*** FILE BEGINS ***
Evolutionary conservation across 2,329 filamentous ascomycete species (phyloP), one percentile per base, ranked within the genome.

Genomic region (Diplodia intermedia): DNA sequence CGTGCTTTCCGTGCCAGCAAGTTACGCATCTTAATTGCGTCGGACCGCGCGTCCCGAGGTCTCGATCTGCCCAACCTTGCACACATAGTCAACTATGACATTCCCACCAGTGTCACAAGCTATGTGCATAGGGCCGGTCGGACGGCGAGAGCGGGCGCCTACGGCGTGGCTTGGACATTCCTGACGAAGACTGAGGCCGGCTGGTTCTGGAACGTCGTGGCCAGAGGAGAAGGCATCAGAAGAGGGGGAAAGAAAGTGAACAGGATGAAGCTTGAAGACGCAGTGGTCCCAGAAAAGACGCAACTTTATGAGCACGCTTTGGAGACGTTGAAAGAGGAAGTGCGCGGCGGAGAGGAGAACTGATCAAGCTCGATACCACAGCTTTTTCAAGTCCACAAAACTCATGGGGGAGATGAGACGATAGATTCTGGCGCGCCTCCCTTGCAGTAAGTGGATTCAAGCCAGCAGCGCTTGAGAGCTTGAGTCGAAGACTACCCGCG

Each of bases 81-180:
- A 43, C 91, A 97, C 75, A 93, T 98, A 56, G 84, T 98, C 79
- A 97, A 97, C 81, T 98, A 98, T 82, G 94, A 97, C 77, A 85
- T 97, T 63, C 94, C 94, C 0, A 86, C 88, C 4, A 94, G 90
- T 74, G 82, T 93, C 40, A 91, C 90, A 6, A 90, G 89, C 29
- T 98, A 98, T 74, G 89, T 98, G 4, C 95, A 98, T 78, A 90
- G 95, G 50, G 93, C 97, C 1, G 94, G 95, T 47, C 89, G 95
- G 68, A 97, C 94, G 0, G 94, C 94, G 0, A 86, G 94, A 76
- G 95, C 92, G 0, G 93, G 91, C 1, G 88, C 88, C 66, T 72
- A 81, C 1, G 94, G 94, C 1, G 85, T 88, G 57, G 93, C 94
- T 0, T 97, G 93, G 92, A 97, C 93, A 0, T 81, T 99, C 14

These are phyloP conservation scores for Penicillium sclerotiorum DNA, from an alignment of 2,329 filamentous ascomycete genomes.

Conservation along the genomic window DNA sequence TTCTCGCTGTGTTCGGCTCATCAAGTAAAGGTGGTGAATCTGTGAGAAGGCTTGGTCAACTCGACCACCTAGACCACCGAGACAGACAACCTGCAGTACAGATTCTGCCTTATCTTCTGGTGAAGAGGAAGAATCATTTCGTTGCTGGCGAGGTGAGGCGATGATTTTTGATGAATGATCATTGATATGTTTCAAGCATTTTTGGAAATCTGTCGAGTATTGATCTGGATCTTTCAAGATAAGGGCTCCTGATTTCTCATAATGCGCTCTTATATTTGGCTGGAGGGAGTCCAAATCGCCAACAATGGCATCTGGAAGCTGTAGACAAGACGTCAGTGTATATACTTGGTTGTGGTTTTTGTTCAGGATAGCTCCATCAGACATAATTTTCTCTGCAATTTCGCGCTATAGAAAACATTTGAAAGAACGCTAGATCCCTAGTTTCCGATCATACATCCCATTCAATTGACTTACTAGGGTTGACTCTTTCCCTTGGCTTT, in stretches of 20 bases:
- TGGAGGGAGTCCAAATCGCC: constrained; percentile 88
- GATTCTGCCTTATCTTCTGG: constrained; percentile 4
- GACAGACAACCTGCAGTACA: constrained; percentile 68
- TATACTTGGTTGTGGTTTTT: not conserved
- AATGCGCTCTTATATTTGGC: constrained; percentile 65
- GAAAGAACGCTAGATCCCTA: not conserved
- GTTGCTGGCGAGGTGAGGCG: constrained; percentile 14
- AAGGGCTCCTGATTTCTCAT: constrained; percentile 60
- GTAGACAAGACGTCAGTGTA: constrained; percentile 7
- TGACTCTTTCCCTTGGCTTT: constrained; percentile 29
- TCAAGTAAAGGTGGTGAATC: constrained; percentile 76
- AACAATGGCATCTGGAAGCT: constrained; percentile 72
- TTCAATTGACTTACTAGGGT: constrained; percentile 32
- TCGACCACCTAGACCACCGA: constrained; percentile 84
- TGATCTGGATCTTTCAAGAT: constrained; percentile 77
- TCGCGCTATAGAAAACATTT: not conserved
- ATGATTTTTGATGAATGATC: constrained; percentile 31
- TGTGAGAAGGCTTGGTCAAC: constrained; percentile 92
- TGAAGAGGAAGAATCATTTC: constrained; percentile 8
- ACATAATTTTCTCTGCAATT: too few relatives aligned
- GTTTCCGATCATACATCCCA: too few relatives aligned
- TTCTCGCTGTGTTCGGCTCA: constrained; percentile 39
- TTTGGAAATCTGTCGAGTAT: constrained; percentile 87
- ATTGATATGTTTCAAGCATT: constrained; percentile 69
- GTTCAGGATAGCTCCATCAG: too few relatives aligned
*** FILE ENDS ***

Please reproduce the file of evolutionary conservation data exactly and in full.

Evolutionary conservation across 2,329 filamentous ascomycete species (phyloP), one percentile per base, ranked within the genome.

Genomic region (Diplodia intermedia): DNA sequence CGTGCTTTCCGTGCCAGCAAGTTACGCATCTTAATTGCGTCGGACCGCGCGTCCCGAGGTCTCGATCTGCCCAACCTTGCACACATAGTCAACTATGACATTCCCACCAGTGTCACAAGCTATGTGCATAGGGCCGGTCGGACGGCGAGAGCGGGCGCCTACGGCGTGGCTTGGACATTCCTGACGAAGACTGAGGCCGGCTGGTTCTGGAACGTCGTGGCCAGAGGAGAAGGCATCAGAAGAGGGGGAAAGAAAGTGAACAGGATGAAGCTTGAAGACGCAGTGGTCCCAGAAAAGACGCAACTTTATGAGCACGCTTTGGAGACGTTGAAAGAGGAAGTGCGCGGCGGAGAGGAGAACTGATCAAGCTCGATACCACAGCTTTTTCAAGTCCACAAAACTCATGGGGGAGATGAGACGATAGATTCTGGCGCGCCTCCCTTGCAGTAAGTGGATTCAAGCCAGCAGCGCTTGAGAGCTTGAGTCGAAGACTACCCGCG

Each of bases 81-180:
- A 43, C 91, A 97, C 75, A 93, T 98, A 56, G 84, T 98, C 79
- A 97, A 97, C 81, T 98, A 98, T 82, G 94, A 97, C 77, A 85
- T 97, T 63, C 94, C 94, C 0, A 86, C 88, C 4, A 94, G 90
- T 74, G 82, T 93, C 40, A 91, C 90, A 6, A 90, G 89, C 29
- T 98, A 98, T 74, G 89, T 98, G 4, C 95, A 98, T 78, A 90
- G 95, G 50, G 93, C 97, C 1, G 94, G 95, T 47, C 89, G 95
- G 68, A 97, C 94, G 0, G 94, C 94, G 0, A 86, G 94, A 76
- G 95, C 92, G 0, G 93, G 91, C 1, G 88, C 88, C 66, T 72
- A 81, C 1, G 94, G 94, C 1, G 85, T 88, G 57, G 93, C 94
- T 0, T 97, G 93, G 92, A 97, C 93, A 0, T 81, T 99, C 14

These are phyloP conservation scores for Penicillium sclerotiorum DNA, from an alignment of 2,329 filamentous ascomycete genomes.

Conservation along the genomic window DNA sequence TTCTCGCTGTGTTCGGCTCATCAAGTAAAGGTGGTGAATCTGTGAGAAGGCTTGGTCAACTCGACCACCTAGACCACCGAGACAGACAACCTGCAGTACAGATTCTGCCTTATCTTCTGGTGAAGAGGAAGAATCATTTCGTTGCTGGCGAGGTGAGGCGATGATTTTTGATGAATGATCATTGATATGTTTCAAGCATTTTTGGAAATCTGTCGAGTATTGATCTGGATCTTTCAAGATAAGGGCTCCTGATTTCTCATAATGCGCTCTTATATTTGGCTGGAGGGAGTCCAAATCGCCAACAATGGCATCTGGAAGCTGTAGACAAGACGTCAGTGTATATACTTGGTTGTGGTTTTTGTTCAGGATAGCTCCATCAGACATAATTTTCTCTGCAATTTCGCGCTATAGAAAACATTTGAAAGAACGCTAGATCCCTAGTTTCCGATCATACATCCCATTCAATTGACTTACTAGGGTTGACTCTTTCCCTTGGCTTT, in stretches of 20 bases:
- TGGAGGGAGTCCAAATCGCC: constrained; percentile 88
- GATTCTGCCTTATCTTCTGG: constrained; percentile 4
- GACAGACAACCTGCAGTACA: constrained; percentile 68
- TATACTTGGTTGTGGTTTTT: not conserved
- AATGCGCTCTTATATTTGGC: constrained; percentile 65
- GAAAGAACGCTAGATCCCTA: not conserved
- GTTGCTGGCGAGGTGAGGCG: constrained; percentile 14
- AAGGGCTCCTGATTTCTCAT: constrained; percentile 60
- GTAGACAAGACGTCAGTGTA: constrained; percentile 7
- TGACTCTTTCCCTTGGCTTT: constrained; percentile 29
- TCAAGTAAAGGTGGTGAATC: constrained; percentile 76
- AACAATGGCATCTGGAAGCT: constrained; percentile 72
- TTCAATTGACTTACTAGGGT: constrained; percentile 32
- TCGACCACCTAGACCACCGA: constrained; percentile 84
- TGATCTGGATCTTTCAAGAT: constrained; percentile 77
- TCGCGCTATAGAAAACATTT: not conserved
- ATGATTTTTGATGAATGATC: constrained; percentile 31
- TGTGAGAAGGCTTGGTCAAC: constrained; percentile 92
- TGAAGAGGAAGAATCATTTC: constrained; percentile 8
- ACATAATTTTCTCTGCAATT: too few relatives aligned
- GTTTCCGATCATACATCCCA: too few relatives aligned
- TTCTCGCTGTGTTCGGCTCA: constrained; percentile 39
- TTTGGAAATCTGTCGAGTAT: constrained; percentile 87
- ATTGATATGTTTCAAGCATT: constrained; percentile 69
- GTTCAGGATAGCTCCATCAG: too few relatives aligned